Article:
This recipe also can be made with fresh chick peas, in season through early June or fresh fava beans, in season well into the summer. If using fava beans, pop the beans from the pod as you would edamame, but also remove the outer membrane from the bean. It is tough and a little bitter.

Recipe courtesy of Libby Mills

BBQ Marinade

Great marinade for beef short ribs, pork tenderloin, extra-firm tofu, portabella mushrooms or tempeh. To use as a vegetable stir-fry sauce, just thicken by heating with 1½ teaspoons cornstarch.

¼ cup low-sodium soy sauce

½ of a firm pear, grated

2 tablespoons toasted sesame oil

2 to 3 cloves garlic, crushed

1 to 2 scallions, chopped

1½ teaspoons grated fresh ginger

1 tablespoon brown sugar

1 teaspoon sesame seeds

Dash of freshly ground black pepper

Place a large re-sealable plastic bag into a large bowl, so that you can easily combine all the ingredients directly in the bag. Finely grate the pear into the plastic bag. Add all remaining ingredients. Taste and adjust quantities, if desired. This marinade can be prepared the night before. Makes: about ½ cup

Recipe courtesy of Libby Mills

BBQ Tofu Burger with Miso-Garlic, Ginger Vinaigrette


1/3 cup rice vinegar

2 tablespoons miso

2 large garlic cloves, peeled

1 tablespoon sugar

2 teaspoons fresh ginger, peeled and finely grated

1/3 cup vegetable oil

Purée vinegar, miso, garlic, sugar and ginger in blender. While the blender is running, gradually pour in oil; blend until mixture is creamy. Season dressing to taste with salt and pepper. Makes: about ¾ cup

*For vibrant green color and fresh flavor, blend in 2 tablespoons of cilantro.

BBQ tofu:

1 Recipe BBQ Marinade

2 (8-ounce) blocks extra-firm tofu, drained

6 sesame seed buns

6 leaves of iceberg lettuce

1 English cucumber, thinly sliced

1 large carrot, peeled and coarsely shredded

Line a plate with a clean dish towel folded to fit the plate. Set the tofu on top and cover with another clean, folded dish towel. Set a second small plate on top of the tofu and weight it down with something heavy, like several cans of food. Press for 15 to 30 minutes. The towels will absorb the liquid.

Carefully slice tofu into 1½-inch thick slices. Place the tofu into the large re-sealable plastic bag with the BBQ Marinade, making sure each piece gets coated with the liquid. Seal the bag and refrigerate for at least 2 hours, turning at least once. Tougher proteins like meat can marinate up to 12 hours.

Lightly grease the grill. Cook the tofu over medium flame for 6 to 7 minutes on each side, basting with extra marinade. While tofu is cooking, place the cut-surface of the buns on the grill and toast until light brown. Serve on a sesame seed bun, topped with iceberg lettuce, cucumbers, carrots and a good drizzle of Miso-Garlic, Ginger Vinaigrette. Makes: 6 servings, 2 slices each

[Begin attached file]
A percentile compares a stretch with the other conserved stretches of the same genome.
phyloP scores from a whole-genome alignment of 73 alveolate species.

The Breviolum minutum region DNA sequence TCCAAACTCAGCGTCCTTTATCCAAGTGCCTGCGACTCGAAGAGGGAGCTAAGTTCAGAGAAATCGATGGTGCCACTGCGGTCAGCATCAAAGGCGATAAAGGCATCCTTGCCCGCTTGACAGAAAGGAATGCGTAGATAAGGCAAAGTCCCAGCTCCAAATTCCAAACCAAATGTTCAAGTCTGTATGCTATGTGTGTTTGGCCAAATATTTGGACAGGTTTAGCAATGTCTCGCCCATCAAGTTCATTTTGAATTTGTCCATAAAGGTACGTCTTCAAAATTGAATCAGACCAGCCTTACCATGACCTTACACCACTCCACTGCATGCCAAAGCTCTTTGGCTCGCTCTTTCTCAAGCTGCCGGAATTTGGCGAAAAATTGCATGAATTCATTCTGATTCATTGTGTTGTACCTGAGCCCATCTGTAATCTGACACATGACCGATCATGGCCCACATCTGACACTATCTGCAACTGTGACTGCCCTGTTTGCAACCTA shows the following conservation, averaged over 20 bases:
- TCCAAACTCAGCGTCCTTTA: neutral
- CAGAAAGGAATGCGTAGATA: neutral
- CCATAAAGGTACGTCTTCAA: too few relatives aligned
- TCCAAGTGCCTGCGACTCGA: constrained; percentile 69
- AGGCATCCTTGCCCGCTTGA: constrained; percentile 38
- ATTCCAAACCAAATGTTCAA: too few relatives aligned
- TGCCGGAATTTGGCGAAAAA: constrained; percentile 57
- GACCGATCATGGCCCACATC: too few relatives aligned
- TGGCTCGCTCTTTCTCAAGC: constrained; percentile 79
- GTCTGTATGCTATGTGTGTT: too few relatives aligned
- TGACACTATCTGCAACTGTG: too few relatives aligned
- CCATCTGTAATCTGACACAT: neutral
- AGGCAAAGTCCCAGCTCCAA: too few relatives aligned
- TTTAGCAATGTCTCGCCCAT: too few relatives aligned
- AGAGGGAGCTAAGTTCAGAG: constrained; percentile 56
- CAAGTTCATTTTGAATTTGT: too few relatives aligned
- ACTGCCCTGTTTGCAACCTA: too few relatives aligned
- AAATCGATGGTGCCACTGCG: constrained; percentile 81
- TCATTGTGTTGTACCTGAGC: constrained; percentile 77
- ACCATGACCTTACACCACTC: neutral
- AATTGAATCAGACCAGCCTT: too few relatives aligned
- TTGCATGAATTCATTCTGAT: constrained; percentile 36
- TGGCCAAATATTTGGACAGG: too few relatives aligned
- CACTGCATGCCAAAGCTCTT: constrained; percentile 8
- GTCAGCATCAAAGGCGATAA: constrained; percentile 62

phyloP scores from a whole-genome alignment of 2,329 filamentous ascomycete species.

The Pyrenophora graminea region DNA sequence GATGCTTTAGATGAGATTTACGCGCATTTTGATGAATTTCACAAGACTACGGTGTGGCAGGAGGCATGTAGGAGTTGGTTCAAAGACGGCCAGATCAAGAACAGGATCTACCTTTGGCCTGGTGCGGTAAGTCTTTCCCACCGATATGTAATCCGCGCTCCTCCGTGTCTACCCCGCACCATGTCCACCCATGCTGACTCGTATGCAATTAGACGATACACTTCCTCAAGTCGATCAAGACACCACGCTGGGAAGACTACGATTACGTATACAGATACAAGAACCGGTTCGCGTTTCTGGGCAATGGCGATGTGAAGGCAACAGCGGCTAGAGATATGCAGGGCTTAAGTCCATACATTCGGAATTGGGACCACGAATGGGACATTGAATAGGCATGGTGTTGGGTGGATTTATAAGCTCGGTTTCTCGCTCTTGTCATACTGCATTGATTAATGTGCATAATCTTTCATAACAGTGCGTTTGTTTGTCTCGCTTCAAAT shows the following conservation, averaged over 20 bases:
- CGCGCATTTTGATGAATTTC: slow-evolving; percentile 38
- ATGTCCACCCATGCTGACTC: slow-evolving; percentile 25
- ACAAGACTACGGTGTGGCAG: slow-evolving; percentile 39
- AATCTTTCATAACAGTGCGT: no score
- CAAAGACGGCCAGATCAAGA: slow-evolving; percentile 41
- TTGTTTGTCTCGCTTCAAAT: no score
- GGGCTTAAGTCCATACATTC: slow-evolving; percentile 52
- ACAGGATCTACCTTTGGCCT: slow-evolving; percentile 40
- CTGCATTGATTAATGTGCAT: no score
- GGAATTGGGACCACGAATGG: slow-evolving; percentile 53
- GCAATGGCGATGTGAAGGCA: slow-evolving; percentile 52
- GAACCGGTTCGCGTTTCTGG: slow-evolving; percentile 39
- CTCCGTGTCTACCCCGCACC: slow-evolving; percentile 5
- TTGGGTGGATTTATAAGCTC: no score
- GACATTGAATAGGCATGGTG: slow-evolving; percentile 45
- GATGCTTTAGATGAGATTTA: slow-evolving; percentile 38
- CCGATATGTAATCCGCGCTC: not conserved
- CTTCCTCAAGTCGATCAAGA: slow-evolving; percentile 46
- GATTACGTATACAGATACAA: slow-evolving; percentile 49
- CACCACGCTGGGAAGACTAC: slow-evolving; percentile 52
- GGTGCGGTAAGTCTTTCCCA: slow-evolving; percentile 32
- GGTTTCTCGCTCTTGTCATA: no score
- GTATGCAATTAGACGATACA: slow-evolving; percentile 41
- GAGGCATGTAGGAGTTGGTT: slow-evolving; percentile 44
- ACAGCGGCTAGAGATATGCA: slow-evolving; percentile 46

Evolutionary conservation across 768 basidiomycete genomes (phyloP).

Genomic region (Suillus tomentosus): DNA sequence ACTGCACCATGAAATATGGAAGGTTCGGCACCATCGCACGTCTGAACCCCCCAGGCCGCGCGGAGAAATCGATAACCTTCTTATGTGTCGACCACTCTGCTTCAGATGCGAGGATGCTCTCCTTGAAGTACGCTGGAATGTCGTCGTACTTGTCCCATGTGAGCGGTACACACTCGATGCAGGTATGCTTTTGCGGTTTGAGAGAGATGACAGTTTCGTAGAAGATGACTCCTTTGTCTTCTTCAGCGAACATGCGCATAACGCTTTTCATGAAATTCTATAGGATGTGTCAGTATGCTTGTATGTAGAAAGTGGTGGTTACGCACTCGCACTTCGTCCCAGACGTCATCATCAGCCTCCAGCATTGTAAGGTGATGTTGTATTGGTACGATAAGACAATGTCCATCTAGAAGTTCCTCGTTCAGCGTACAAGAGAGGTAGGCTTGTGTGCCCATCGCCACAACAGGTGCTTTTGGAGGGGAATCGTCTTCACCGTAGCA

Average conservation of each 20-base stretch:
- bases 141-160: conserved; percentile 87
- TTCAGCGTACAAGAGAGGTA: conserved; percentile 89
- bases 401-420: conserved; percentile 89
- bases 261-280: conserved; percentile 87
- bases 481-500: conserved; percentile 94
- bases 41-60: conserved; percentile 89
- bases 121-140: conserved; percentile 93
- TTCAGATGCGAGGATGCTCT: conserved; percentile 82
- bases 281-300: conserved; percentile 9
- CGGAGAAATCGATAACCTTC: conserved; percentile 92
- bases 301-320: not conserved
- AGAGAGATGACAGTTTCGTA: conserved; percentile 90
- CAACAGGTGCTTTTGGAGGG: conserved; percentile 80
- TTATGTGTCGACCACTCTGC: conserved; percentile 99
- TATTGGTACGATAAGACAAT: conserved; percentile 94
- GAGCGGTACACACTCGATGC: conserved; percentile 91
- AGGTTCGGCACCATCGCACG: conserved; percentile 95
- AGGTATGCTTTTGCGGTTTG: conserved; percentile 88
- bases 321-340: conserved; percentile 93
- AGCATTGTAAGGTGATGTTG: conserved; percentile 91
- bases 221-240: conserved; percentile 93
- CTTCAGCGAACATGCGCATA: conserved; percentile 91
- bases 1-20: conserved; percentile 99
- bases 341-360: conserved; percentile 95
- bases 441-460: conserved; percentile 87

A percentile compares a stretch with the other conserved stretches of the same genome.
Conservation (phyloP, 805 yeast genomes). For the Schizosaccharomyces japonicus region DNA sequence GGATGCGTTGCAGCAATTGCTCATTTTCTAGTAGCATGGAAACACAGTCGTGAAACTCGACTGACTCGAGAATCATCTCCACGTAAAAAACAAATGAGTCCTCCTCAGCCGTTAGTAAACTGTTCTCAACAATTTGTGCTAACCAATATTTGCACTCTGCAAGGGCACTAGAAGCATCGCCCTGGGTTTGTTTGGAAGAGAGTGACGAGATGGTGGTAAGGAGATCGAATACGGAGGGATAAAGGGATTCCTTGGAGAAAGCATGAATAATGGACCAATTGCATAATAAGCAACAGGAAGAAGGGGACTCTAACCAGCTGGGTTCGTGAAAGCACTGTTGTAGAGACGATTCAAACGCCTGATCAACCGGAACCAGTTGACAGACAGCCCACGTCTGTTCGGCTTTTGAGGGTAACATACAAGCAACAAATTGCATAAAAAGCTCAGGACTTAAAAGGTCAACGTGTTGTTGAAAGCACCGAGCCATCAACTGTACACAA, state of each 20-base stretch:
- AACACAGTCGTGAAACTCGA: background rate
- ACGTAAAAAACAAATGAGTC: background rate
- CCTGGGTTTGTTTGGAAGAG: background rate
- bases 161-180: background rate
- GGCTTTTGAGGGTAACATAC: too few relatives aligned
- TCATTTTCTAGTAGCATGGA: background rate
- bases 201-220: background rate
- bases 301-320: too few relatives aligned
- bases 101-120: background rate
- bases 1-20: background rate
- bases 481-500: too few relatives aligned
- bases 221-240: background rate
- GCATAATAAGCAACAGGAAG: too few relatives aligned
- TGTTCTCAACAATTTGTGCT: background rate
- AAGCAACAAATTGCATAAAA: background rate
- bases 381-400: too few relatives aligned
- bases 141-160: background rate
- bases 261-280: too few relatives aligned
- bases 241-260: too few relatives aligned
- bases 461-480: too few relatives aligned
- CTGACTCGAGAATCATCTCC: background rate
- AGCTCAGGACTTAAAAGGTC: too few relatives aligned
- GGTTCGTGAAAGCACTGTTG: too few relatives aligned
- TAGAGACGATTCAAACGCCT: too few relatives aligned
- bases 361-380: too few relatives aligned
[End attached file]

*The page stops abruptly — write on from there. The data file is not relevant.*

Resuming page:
*You can substitute 6 portabella mushrooms, 1 pork tenderloin cut into ½-inch slices or 2 (8-ounce) blocks tempeh, adjusting the cook time.

Recipe courtesy of Libby Mills


Grilling 101

Looking to perfect your grill skills? Take a tip (or two) from the pros.

Executive chef Fred Duerr of Rising Sun Inn always keeps “a hot grill on one side and a cool grill on the other side.”

“If something starts getting away from you, you have somewhere to put it. Just move it to the side,” he explained.

And remember not to flip food too much.

“Limit your turns. You only want to turn fish one or two times when you cook on the grill. Turn steak three or four times, not every 10 seconds,” Duerr said. “Let steak rest 5 to 10 minutes before you cut into it.”

What about burgers? May is National Burger Month.

“You want to avoid pressing down on the burger with a spatula,” urged Libby Mills, a nutrition and cooking coach. “You’re squeezing out the juices.”

Instead, seal in those juices by searing the outside.

Here’s another way to retain moisture and boost flavor: “You can always lay slices of citrus rounds on top of the burger,” she suggested. “It sounds funny, but orange goes beautifully with beef.”

Hungry for more advice?

“We have an annual outdoor grilling series. We call it ‘Sizzle into Summer,’” said Ann-Michelle Albertson, culinary director of Albertson Cooking School.

Classes, held at Shipley Upper School in Bryn Mawr, begin June 2 and feature guest chefs.